- All the lamps above the tables lacked the bulb, contributing to the general sick shadiness.
- It was hot as hell, you’d sweat just by sitting there.
- Put in decadent, dirty toilets. Chopped off electric wires came out of the wall, next to random black exposed pipes and a sink which poured water all over place.
- There were pictures of smiling young families, which added a lot of tension and made me think of the movie “The Road”.
- When the pizza arrived, things only got worse. My mistake of asking double cheese resulted in a horribly liquid blob, oh God, it was just awful, very unpleasant to eat and my stomach hurted later on.
- This will be my fault, but as a final gift from that cursed place, I put my sunglasses in the the top pocket of the backpack. The consequencies of which, you’ll find at the end.
After this dreadful experience, we decided to go to the movies. Another quest among the deserted streets finally lead us to a nice underground cinema. We walked in with our huge backpacks, and even took them into the movie room itself! It somehow felt good – it was like your house never abandoning you. We watched Megamind and, mostly because of my Superman reader record, I really enjoyed it!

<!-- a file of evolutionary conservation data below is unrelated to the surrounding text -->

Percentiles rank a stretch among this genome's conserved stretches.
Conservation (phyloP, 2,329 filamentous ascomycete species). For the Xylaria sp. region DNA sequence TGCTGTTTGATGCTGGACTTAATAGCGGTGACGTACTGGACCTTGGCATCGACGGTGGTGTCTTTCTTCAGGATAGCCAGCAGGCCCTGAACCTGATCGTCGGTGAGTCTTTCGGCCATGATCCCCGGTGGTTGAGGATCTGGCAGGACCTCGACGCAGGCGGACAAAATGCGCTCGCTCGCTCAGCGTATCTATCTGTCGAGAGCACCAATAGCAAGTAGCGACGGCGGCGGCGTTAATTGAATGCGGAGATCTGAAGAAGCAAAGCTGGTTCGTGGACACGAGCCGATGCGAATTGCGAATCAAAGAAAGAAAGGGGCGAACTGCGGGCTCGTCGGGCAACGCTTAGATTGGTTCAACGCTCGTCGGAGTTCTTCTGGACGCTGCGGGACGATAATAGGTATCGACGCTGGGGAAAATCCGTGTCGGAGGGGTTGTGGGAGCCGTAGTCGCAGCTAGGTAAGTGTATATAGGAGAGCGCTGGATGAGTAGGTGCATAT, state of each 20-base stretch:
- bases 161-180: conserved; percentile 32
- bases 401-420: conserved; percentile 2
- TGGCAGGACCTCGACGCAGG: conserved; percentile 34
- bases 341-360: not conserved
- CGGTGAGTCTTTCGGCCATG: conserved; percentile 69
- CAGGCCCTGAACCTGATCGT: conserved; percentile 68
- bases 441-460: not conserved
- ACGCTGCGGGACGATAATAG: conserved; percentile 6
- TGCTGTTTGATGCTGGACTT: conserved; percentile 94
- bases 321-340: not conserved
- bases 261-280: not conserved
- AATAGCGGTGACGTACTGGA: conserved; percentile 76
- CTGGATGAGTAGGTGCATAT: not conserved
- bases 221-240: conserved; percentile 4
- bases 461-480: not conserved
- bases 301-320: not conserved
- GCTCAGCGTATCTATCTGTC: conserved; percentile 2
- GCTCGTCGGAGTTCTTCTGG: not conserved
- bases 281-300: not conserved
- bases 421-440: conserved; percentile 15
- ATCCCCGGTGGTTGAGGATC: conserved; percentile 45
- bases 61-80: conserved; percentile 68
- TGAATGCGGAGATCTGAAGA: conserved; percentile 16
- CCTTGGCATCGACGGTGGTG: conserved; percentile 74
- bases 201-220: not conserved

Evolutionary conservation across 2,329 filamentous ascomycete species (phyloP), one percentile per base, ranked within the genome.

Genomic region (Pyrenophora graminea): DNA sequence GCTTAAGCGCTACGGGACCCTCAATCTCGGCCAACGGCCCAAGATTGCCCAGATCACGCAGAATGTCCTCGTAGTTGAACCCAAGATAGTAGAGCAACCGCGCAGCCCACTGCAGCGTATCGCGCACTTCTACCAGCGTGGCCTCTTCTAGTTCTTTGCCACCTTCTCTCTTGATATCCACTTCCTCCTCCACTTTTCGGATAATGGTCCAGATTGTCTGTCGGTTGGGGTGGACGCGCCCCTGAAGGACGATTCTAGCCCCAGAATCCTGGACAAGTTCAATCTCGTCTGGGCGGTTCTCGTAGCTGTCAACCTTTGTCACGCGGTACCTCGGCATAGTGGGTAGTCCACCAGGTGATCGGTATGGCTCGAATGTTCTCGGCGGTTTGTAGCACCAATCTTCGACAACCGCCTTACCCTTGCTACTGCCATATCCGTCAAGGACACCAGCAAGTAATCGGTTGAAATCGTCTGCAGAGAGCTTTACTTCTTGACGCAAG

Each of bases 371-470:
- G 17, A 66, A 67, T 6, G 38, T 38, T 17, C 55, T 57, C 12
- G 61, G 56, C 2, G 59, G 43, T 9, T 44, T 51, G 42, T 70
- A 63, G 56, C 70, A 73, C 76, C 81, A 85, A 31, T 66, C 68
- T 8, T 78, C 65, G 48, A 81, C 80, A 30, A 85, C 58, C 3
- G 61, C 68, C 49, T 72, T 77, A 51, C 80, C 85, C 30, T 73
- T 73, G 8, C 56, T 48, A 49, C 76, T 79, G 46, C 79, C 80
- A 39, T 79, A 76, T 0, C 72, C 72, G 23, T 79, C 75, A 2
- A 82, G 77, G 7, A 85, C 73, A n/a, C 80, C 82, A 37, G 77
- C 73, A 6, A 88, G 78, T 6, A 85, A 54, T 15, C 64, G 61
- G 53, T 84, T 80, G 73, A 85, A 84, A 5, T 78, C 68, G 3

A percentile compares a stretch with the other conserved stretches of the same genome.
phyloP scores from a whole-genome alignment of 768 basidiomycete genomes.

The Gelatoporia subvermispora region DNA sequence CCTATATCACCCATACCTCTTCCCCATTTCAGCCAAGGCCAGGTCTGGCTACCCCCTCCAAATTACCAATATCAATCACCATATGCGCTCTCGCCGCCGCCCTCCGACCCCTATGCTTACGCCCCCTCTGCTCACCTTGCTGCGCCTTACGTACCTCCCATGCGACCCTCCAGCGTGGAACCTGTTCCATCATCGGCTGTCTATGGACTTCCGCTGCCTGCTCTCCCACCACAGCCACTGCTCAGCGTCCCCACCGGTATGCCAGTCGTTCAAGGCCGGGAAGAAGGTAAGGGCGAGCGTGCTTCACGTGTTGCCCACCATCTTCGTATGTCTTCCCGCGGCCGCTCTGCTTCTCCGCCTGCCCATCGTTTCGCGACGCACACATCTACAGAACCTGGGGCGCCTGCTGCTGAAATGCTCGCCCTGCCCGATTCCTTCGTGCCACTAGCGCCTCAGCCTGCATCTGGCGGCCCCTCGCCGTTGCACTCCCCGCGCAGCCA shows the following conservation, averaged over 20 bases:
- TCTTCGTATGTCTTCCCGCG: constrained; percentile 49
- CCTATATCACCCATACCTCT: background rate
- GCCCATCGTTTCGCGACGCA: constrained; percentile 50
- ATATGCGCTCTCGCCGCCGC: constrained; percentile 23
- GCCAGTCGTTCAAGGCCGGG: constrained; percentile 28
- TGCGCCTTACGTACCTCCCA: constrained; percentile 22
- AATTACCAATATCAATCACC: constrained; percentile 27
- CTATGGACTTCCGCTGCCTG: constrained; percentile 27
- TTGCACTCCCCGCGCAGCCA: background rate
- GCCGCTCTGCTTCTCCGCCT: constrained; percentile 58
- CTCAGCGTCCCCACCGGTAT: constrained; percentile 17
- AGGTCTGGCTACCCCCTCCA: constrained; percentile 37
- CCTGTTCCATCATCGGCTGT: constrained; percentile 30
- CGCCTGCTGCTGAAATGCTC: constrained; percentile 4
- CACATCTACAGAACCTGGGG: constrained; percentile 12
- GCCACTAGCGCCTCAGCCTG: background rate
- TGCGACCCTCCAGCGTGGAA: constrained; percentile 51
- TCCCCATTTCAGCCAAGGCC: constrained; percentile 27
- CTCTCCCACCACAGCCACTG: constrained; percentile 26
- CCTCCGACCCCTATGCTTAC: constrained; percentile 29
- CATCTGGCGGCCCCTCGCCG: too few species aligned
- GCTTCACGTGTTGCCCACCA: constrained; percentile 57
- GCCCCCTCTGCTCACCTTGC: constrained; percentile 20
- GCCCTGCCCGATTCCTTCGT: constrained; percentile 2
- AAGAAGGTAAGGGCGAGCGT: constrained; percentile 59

We then walked till the bus stop. The pictures below shows you two beatiful features of Santiago: the treelined pedestrian walks (that I mentioned in When Italy and Chile Unite) and the Moneda’s Palace, that I described in previous posts, this time straight, at night and from the other side. Wow, it sounds like I’m describing a porn site.
It was already 10 pm, time to catch the bus to the airport. Except, the bus didn’t come. We entered a nearby building and asked the friendly concierge. It turns out that on Sunday the bus stops at 5 pm. We called a taxi, and while we waited (a good half an hour) the guy began to entertain us. His name being “Washington” in honour of his father who went to study in the US when he was born, he is going to buy a motorbike and spend 10 years touring the world (this is the exact plan). He loved the Italian sentence buon pomeriggio (“good afternoon”) so much that he couldn’t help repeating it to the confused people going in and out. He told us stories about what he sees in the CCTV of the building, including a colorful description of two guys having sex in the elevator. The cherry on the cake though was his collection of world notes. He brings it with him wherever he goes and insisted to showed it to us, fully deserving a picture at this point (image below).